Environmental nonviolence is not just a philosophy, but a powerful method. And it is a method that contains a self-guiding principle: to harmonize relationships among all living things for the ultimate wellbeing of all. The aim of environmental nonviolence is to harmonize relationships, just as all of nature continuously strives to harmonize relationships. Predator populations grow too large and some die of hunger, allowing prey populations to increase, which supports more predators—a continuous balancing act. Nature’s striving to harmonize relationships is the very meaning of ecology, the science of relationships between living organisms and their environment.
Environmental nonviolence aims to harmonize relationships among all [ital] living things. We are human, and it is perfectly natural for us to focus on our own survival and wellbeing, both individually and as a species. But focusing exclusively on ourselves at the expense of others has not served us well, and neither has focusing exclusively on our species at the expense of nature. Now we realize that in order to survive we must harmonize our actions with nature. But we can be “green” or “sustainable” and still see ourselves as separate from nature, treating it as a broken machine that we need to fix. Environmental nonviolence balances the equation, maintaining its focus on people even when we apply it to the environment. It reminds us that we are “not man apart”, but an integral part of the web of life.
Environmental nonviolence recognizes the unity of all living things, seeking to achieve not only justice among people, but the ultimate well-being of all living things. This is where the anthropocentric attitude of the past several centuries broke down. We failed to consider the wellbeing of all parties on the planet. We believed we could hunt species to extinction, polluting and destroying habitats without jeopardizing our own wellbeing. Now we see that we must treat all parties to life on earth fairly in order to ensure our own survival.
Practicing environmental nonviolence
This is the principle, the idea, of environmental nonviolence. In practice, it may encompass a wide variety of actions. It could mean taking the less environmentally harmful path—carpooling instead of driving alone, or eating more local foods. It could mean abstaining from environmentally harmful activities, or standing up to them and saying “no!”
When eco-activist Tim DeChristopher disrupted a federal oil and gas lease auction (an act that cost him two years in prison,) he was clearly applying the social justice model of nonviolence to the environment. But environmental nonviolence encompasses much more than civil disobedience. Researchers like Ana Cummins and Markus Ericson live it as co-founders of 5 Gyres, a research organization dedicated to stopping ocean plastic pollution; businesspeople like Ulrika Mensch, founder of the Ethletic footwear company making Fairtrade and Forest Stewardship Council certified organic sneakers are making business less environmentally violent, as are a growing number of citizens and consumers doing everything from reusing cloth grocery bags to walking instead of driving.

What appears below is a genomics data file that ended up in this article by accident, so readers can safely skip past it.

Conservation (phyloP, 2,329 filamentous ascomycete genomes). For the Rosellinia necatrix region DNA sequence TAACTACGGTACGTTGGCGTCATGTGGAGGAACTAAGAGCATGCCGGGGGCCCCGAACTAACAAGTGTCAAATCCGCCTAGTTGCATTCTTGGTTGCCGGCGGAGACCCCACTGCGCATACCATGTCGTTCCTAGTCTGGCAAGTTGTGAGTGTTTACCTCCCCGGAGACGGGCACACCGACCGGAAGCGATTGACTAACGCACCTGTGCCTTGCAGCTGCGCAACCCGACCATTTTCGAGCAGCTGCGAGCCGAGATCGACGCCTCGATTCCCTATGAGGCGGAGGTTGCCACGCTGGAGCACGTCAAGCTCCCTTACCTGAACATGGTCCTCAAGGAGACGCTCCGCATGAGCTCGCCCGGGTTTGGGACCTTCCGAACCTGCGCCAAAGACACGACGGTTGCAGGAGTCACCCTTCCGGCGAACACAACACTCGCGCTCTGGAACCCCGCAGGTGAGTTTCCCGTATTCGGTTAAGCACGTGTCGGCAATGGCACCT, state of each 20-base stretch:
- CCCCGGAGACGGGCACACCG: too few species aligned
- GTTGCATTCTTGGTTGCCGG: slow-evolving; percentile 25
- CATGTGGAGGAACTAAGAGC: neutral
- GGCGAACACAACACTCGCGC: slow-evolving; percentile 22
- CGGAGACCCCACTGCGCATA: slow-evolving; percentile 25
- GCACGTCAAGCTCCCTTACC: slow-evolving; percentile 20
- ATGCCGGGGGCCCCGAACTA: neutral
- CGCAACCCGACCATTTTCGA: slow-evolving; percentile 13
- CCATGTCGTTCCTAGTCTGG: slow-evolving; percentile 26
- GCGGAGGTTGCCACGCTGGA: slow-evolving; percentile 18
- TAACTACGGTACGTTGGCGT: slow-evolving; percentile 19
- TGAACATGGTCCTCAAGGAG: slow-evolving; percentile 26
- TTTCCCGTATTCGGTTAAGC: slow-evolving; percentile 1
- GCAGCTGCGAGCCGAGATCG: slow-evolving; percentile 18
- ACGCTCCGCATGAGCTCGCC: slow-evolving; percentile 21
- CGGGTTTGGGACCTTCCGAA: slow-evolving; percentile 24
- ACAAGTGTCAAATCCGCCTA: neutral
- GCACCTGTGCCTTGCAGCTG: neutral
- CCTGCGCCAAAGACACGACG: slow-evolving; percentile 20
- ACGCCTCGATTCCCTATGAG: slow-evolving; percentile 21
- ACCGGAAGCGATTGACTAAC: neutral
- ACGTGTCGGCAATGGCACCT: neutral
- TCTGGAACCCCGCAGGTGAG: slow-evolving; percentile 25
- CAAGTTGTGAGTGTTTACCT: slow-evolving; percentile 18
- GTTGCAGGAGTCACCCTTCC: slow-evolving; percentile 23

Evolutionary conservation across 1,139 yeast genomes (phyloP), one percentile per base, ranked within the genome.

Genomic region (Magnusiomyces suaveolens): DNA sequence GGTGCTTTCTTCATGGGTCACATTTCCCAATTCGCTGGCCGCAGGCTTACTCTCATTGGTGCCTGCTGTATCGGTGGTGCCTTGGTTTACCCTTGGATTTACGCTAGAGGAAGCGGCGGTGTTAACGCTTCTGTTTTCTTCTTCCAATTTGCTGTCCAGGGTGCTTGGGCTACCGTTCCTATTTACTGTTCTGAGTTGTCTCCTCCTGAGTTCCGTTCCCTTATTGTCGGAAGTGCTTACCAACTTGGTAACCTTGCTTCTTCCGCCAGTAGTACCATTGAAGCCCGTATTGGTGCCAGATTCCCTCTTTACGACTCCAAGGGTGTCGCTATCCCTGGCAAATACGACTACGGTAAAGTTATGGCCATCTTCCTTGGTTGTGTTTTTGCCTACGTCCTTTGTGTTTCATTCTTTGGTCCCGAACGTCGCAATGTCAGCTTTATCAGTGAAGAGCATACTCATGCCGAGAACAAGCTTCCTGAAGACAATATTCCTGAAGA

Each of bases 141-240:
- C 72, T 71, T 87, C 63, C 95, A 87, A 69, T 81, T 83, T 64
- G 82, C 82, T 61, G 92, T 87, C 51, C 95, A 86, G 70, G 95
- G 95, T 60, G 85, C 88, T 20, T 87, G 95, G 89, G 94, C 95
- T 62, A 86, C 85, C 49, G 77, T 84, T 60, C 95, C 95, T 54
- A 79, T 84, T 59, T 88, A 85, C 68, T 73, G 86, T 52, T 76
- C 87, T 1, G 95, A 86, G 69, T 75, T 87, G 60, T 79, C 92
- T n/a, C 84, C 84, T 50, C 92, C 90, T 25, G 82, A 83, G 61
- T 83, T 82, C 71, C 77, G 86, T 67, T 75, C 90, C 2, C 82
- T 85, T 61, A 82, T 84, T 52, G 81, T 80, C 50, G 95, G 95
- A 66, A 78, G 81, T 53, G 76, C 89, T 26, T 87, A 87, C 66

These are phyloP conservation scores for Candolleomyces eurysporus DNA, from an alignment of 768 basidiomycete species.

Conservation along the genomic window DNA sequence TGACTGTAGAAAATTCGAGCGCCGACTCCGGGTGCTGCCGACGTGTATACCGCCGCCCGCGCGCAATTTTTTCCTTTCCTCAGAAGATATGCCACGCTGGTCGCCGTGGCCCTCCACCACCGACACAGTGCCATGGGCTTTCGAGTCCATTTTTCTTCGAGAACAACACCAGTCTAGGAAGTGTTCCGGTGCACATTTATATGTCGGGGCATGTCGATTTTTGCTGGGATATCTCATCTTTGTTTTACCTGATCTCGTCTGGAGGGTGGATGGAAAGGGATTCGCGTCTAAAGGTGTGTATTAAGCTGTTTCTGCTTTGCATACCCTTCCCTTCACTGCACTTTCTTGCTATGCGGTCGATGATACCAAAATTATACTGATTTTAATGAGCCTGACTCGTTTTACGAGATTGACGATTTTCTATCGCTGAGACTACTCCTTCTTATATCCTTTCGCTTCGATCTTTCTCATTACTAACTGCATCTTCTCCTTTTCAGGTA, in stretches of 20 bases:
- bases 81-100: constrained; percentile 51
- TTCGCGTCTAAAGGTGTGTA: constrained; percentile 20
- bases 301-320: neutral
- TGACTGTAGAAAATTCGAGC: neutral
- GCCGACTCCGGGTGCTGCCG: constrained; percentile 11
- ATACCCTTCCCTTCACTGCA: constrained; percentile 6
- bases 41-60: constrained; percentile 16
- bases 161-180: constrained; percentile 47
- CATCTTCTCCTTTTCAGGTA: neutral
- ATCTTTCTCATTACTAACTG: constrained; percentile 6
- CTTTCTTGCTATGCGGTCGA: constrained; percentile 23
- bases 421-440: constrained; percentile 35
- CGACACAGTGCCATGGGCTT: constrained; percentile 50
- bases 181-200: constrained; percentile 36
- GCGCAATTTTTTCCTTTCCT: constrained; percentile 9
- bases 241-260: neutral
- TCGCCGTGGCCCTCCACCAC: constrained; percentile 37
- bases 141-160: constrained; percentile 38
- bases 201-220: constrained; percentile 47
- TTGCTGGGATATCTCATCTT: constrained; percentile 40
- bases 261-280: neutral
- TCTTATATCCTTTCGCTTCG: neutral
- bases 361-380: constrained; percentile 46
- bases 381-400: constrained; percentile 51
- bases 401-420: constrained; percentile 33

What weaves these diverse actions together is their common aim to harmonize relationships among all living things for the ultimate wellbeing of all. Products, decisions and actions based on the standard of environmental nonviolence must meet this benchmark. We can still argue about what constitutes the ultimate wellbeing of all, but it is a far clearer standard than green or sustainable. Of course, as human activities and artifacts become more complex, total environmental nonviolence becomes harder to achieve. A house—even Thoreau’s cabin on Walden Pond—uses materials and energy and causes some disruption to its site. But even as our productions become more complex, we can hold total environmental nonviolence as a goal against which we can measure our performance.
And environmental nonviolence is not just the absence of violence; it is a positive force. By refusing to harm our planet, we preserve it for future generations, and we preserve life. That is, quite simply, the noblest aim of all. Specific acts of environmental nonviolence may have the immediate effect of conserving resources, reducing pollution, or any other of the positive impacts already well documented in environmental literature. But environmental nonviolence is ultimately about preserving life, life not just as survival, but as the right to thrive.
Environmental nonviolence has changed how I live. When faced with a decision I know will affect the environment (and what decisions don’t affect the environment?) I now ask myself, “Which alternative will result in more harmonious relationships among all living things for the ultimate wellbeing of all?” For big decisions I use my Seven Stars strategy, meditating on the matter and looking at it from far, far away. My decisions are grounded in direct experience of nature, which I practice through walks in the park, hiking or mountain biking through deeper woods and, as often as possible, longer expeditions into the wilderness. I then carry that feeling, the wonder of nature’s ceaseless balancing of wellbeing for all into my daily activities, letting it guide me so that my every action becomes, as much as possible, an act of environmental nonviolence.